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Schaeffer: ‘the religion tends to feed exclusivity’

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A few days back I did a post about Haaretz’s profile of the human-rights-lawyer Emily Schaeffer, who was drawn to Israel from the U.S. as a girl. The piece did not explore identity fully; I wondered what Schaeffer’s Jewish/Zionist identity consists in. She wrote the following to me:

I actually think it’s fairly clear that I’m not a Zionist, and there is even a place in the article where Coby Ben Simhon describes me as "devoid of nationalistic sentiment and full of human compassion," which I find to be very accurate and perhaps the simplest answer to your question on both topics.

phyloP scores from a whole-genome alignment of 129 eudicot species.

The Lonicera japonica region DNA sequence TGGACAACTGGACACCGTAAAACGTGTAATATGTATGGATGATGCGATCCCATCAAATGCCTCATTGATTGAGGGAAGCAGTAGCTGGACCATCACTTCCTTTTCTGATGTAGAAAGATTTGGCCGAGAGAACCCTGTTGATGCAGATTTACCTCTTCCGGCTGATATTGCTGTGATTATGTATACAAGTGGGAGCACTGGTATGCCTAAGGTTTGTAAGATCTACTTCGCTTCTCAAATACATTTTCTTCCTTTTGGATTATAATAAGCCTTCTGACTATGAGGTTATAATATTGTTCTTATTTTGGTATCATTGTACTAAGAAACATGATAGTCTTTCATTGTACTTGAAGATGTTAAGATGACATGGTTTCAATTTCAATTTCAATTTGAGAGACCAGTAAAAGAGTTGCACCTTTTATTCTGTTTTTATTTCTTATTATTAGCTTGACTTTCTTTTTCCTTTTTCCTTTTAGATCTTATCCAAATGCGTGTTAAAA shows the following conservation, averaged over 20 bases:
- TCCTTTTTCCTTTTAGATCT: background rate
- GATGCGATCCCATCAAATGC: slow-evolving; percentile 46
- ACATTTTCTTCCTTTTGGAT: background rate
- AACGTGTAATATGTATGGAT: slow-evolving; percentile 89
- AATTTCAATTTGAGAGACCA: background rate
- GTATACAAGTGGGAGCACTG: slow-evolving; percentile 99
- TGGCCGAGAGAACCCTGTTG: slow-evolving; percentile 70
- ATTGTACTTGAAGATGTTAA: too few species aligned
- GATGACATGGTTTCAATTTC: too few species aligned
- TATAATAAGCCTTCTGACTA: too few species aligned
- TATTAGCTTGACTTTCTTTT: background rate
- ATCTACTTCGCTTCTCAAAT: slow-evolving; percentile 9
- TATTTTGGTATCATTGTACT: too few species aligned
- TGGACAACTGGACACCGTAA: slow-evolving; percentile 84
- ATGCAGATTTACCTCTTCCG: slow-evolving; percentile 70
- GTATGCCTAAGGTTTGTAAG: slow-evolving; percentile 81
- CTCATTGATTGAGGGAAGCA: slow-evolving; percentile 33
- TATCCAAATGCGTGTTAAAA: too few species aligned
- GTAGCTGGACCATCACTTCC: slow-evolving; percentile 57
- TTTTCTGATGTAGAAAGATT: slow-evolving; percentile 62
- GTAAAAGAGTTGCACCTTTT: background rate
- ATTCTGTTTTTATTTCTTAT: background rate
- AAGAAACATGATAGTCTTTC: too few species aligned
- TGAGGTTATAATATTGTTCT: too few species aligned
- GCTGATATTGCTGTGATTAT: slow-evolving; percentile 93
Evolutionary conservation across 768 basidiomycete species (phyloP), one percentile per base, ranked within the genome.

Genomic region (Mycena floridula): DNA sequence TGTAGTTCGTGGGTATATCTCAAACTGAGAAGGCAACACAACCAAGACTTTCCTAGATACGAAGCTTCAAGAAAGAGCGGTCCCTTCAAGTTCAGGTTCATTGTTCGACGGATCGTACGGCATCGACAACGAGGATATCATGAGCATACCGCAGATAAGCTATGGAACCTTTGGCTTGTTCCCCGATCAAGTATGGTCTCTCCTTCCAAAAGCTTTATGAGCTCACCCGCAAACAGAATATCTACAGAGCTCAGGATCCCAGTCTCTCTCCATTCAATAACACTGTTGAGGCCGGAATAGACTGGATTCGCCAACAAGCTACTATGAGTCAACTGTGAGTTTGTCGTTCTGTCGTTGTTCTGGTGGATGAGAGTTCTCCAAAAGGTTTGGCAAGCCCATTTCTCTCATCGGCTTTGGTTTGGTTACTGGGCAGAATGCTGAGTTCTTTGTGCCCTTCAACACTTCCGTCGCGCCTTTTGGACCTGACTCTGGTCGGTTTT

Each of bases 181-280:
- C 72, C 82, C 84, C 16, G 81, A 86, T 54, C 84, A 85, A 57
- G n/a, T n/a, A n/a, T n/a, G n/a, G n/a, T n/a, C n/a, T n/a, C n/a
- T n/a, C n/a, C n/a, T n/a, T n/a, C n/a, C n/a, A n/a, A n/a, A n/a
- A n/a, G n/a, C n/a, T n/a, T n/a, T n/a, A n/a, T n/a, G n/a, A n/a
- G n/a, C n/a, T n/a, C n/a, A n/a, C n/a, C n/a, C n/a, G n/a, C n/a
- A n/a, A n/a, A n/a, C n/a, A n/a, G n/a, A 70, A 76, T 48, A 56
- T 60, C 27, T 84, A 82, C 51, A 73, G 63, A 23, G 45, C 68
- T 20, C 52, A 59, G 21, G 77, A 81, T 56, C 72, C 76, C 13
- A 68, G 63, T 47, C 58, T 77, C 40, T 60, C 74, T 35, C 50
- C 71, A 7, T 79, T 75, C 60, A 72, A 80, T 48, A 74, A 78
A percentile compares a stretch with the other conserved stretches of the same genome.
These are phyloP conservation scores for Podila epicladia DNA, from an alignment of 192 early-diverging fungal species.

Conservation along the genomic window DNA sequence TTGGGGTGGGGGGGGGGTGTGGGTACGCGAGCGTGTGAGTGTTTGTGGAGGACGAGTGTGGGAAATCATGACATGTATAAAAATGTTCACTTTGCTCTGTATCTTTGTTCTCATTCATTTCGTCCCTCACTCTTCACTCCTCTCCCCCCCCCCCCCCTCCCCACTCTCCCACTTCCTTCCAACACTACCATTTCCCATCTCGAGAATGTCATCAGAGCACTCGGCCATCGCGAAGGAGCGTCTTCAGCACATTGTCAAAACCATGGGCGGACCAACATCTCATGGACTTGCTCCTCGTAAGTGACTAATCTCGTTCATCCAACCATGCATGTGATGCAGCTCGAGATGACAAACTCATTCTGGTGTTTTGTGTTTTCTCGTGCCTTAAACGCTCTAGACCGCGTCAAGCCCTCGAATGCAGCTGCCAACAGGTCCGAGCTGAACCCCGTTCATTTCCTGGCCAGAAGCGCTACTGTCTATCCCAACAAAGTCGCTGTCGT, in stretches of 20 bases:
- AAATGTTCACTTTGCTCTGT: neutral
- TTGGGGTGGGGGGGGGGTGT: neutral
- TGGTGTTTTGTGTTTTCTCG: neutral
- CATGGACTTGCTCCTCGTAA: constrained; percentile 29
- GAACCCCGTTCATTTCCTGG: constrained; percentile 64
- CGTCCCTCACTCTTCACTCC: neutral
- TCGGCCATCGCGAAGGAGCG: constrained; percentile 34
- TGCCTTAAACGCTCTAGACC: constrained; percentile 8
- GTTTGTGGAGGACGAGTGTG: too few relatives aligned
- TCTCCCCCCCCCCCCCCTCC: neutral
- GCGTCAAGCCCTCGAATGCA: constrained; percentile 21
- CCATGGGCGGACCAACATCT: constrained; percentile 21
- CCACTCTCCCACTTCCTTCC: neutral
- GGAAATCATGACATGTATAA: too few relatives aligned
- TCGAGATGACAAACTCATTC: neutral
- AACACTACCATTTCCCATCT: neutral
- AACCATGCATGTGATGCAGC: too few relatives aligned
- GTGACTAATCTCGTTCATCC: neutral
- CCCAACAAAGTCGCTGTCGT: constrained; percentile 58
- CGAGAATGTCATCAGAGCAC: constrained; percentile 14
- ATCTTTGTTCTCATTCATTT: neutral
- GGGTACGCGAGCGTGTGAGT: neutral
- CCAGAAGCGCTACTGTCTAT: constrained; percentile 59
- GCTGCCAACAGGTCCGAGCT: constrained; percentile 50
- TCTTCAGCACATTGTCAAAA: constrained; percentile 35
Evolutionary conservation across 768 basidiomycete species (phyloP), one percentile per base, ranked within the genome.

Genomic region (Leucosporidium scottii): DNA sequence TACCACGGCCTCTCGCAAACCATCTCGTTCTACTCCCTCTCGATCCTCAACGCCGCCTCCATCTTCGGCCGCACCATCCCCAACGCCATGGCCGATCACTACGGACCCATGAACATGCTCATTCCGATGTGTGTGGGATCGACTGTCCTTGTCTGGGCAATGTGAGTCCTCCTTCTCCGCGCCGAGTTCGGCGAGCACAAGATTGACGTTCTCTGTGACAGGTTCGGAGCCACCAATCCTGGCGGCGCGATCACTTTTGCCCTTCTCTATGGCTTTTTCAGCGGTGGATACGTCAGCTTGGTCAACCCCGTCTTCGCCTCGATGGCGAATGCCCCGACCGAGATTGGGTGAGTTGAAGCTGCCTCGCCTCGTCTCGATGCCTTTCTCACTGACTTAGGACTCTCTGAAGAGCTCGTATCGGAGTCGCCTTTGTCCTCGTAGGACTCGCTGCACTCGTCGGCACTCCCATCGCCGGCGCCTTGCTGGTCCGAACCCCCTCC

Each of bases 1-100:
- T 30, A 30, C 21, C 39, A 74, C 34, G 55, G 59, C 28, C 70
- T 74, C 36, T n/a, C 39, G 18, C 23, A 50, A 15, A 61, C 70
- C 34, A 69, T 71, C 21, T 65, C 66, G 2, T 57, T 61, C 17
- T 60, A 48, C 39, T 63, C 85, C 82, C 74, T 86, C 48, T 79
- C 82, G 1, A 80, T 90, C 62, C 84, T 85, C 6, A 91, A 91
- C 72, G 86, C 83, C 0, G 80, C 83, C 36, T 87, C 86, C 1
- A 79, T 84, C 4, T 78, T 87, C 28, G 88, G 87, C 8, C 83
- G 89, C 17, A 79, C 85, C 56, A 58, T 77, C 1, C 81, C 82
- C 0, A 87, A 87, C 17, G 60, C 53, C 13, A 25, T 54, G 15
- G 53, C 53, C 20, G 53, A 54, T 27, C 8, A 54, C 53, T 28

But more specifically on religion, I am completely non-religious these days, while being "cultural" the way that many Jews are in terms of marking holidays. I think even as a teenager I had no belief in god, but I found the prayers and community and identity empowering. Now I find that to be quite a complex and difficult arena for me, not only because I cannot say the prayers with any feeling (especially now that I understand their full meaning), but also because of how much the religion tends to feed Zionism or at least exclusivity. I still identify myself as a Jew — it’s at the very least my family history and tradition, and it is the label I take in the Israeli and Palestinian spaces, for better and for worse. But even if you’ll see me dipping parsley in salt water, you won’t catch me in the synagogue, and I refuse to read much of the Hagaddah. And unless I’m with people who I am certain do not espouse Zionism or any form of oppression, I cannot comfortably honor the tradition, or even be sure I want to be part of it.

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